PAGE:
On 2001-JUL-2, Representative Melissa Hart (R-PA04) introduced bill titled the "Safe Havens Support Act of 2001" (H. R. 2018) to the 107th congress. It would have authorized"...States to use funds provided under the program of block grants to States for temporary assistance for needy families to support infant safe haven programs." The bill also required the Secretary of Health and Human Services to conduct a study of infants who have been abandoned in the U.S. The bill was referred to the Subcommittee on Educational Reform, but  died without being passed. 4

On 2002-JAN-17, President Bush signed the "Promoting Safe and Stable Families Amendments of 2001." (H.R. 2873). The law permits individual states to direct funding from the Promoting Safe and Stable Families program to support infant safe haven programs, launch publicity campaigns, provide related training and technical assistance. 11

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Additional information:

Anyone in the U.S. who wants to get in touch with a safe haven can call 1-877-796-HOPE (1-877-796-4673). This is a toll free call that can be accessed anywhere in the U.S. No record of the call will appear on your telephone bill. 5 A similar hot line is available at 1-877-440-2229, 24 hours a day, 7 days a week. 6

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References:

  1. "Choose your state for more information," Safe Place for Newborns, at: http://www.safeplacefornewborns.com/statemap.html 
  2. "Spread awareness of Newborn Safety Act," The Seattle times, 2002-ARP-24, at: http://seattletimes.nwsource.com/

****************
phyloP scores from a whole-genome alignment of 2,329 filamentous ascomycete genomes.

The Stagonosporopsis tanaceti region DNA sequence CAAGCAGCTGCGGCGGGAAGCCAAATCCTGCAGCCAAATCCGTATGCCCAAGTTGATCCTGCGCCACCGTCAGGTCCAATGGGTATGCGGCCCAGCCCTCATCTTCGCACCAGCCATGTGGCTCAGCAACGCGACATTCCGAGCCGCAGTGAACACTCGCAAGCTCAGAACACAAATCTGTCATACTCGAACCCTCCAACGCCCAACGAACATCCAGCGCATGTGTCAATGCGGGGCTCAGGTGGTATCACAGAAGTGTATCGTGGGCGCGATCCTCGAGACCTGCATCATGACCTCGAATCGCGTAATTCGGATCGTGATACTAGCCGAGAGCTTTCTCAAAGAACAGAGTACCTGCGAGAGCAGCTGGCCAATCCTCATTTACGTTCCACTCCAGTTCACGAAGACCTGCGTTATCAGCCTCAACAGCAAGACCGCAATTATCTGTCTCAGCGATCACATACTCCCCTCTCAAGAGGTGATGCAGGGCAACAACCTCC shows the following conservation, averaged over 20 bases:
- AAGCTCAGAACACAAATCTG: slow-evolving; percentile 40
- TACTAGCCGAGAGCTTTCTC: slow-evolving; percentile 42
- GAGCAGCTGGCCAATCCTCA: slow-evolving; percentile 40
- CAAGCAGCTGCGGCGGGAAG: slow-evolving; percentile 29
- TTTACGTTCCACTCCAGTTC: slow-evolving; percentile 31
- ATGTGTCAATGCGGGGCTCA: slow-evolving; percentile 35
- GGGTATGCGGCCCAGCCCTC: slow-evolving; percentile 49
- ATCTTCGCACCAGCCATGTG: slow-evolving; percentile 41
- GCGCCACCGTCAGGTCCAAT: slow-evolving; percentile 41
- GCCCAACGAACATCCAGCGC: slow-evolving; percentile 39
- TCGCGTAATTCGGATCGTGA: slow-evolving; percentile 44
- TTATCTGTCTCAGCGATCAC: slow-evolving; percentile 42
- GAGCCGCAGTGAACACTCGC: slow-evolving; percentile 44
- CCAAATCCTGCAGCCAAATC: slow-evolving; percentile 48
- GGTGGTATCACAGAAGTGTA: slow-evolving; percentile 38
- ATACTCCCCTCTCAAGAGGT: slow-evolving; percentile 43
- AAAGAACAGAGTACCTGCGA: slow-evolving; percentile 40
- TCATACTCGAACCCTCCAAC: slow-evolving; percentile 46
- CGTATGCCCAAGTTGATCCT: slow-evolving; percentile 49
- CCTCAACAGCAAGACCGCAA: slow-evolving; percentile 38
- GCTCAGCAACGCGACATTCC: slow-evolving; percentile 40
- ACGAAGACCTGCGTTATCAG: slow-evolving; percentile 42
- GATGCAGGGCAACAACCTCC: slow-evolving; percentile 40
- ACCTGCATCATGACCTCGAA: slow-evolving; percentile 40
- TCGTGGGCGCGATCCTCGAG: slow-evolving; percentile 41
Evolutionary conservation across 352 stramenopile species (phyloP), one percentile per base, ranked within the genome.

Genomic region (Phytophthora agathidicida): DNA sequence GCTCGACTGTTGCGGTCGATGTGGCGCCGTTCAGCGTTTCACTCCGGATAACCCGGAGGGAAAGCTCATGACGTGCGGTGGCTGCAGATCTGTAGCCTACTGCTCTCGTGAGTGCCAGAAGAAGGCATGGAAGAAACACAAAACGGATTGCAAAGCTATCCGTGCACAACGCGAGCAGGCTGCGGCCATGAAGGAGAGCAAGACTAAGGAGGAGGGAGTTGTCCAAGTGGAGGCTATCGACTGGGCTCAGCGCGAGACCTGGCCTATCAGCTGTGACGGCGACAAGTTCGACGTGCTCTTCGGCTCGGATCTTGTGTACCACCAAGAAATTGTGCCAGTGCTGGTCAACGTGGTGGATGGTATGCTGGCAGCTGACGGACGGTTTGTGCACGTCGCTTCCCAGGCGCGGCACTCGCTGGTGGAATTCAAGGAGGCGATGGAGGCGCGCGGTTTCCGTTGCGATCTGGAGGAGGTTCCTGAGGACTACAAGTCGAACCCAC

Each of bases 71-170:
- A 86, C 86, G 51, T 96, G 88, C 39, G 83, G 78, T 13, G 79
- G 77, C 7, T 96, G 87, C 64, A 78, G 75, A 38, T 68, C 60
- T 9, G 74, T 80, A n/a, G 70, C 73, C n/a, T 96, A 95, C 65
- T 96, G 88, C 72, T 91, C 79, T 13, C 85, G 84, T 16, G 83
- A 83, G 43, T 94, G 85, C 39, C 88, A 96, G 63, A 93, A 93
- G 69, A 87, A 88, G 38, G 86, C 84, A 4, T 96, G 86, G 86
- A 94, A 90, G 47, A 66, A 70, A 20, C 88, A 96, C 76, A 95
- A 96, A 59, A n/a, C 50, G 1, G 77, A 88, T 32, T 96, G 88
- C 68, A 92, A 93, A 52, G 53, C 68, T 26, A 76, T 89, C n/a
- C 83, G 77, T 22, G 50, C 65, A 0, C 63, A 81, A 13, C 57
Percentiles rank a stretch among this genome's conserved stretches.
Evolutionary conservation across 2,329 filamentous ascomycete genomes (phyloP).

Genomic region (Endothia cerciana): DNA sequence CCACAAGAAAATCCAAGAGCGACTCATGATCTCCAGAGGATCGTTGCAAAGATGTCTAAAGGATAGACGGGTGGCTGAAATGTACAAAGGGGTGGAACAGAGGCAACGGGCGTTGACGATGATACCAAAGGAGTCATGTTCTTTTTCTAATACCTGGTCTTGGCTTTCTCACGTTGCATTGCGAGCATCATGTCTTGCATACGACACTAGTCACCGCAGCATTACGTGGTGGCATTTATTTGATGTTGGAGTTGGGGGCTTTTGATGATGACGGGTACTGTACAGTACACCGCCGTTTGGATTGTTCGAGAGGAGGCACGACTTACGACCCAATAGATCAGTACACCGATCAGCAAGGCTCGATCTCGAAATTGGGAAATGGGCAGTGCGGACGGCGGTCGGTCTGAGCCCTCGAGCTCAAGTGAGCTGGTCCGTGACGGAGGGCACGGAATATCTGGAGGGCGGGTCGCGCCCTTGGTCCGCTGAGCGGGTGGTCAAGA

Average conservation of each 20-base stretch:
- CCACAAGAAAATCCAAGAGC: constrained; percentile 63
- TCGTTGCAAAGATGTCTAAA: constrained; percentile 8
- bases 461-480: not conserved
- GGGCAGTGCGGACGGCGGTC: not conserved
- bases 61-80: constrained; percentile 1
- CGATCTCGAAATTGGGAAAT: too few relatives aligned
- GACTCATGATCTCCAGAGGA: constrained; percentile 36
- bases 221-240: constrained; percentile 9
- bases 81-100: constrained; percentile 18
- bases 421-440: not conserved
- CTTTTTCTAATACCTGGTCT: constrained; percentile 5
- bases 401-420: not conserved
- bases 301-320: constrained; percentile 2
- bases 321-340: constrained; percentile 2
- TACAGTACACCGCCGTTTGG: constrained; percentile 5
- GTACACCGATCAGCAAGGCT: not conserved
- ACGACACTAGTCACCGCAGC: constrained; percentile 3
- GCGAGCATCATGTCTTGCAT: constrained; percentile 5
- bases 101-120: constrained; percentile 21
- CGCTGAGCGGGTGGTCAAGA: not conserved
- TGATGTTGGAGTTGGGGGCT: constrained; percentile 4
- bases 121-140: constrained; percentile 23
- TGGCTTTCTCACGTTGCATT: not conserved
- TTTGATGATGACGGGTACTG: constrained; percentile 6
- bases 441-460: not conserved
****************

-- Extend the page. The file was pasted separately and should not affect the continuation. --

3. David Crary, "'Safe haven' laws for newborns criticized: Report finds value in safeguards against child abandonment," Associated Press, 2003-MAR-10, at: http://www.boston.com/
  4. "Safe Havens Support Act of 2001 - HR 2018," The Library of Congress, at: http://thomas.loc.gov/
  5. Melissa Hammel, "Safe Haven Laws," The Massachusetts Daily Collegian, 2002-MAY-6, at: http://www.dailycollegian.com/
  6. "Safe Place for Newborns," Safe Place for Newborns of Minnesota, at: http://www.safeplacefornewborns.org/
  7. Steve Jordahl, " 'Safe Haven' Laws Questioned," 2003-MAR-11, Family News in Focus, at: http://www.family.org/
  8. Cara Buckley, "Safe-Haven Laws Fail to End Discarding of Babies," New York Times, 2007-JAN-13, at: http://www.nytimes.com/
  9. Linda Lingle, "Statement of Objections to House Bill No. 133," 2003-JUN-20, at: http://www.americanadoptioncongress.org/
  10. "National Adoption Report," Adoption Council, 2004-Fall, at: http://www.adoptioncouncil.org/ This is a PDF file. You may require software to read it. Software can be obtained free from: 
  11. "Frequently asked questions," Save Abandoned Babies Foundation© at: http://www.saveabandonedbabies.org/

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Copyright 2003 to 2010 by Ontario Consultants on Religious Tolerance
Originally written: 2003-MAR-11
Latest update: 2010-OCT-24
Author: B.A. Robinson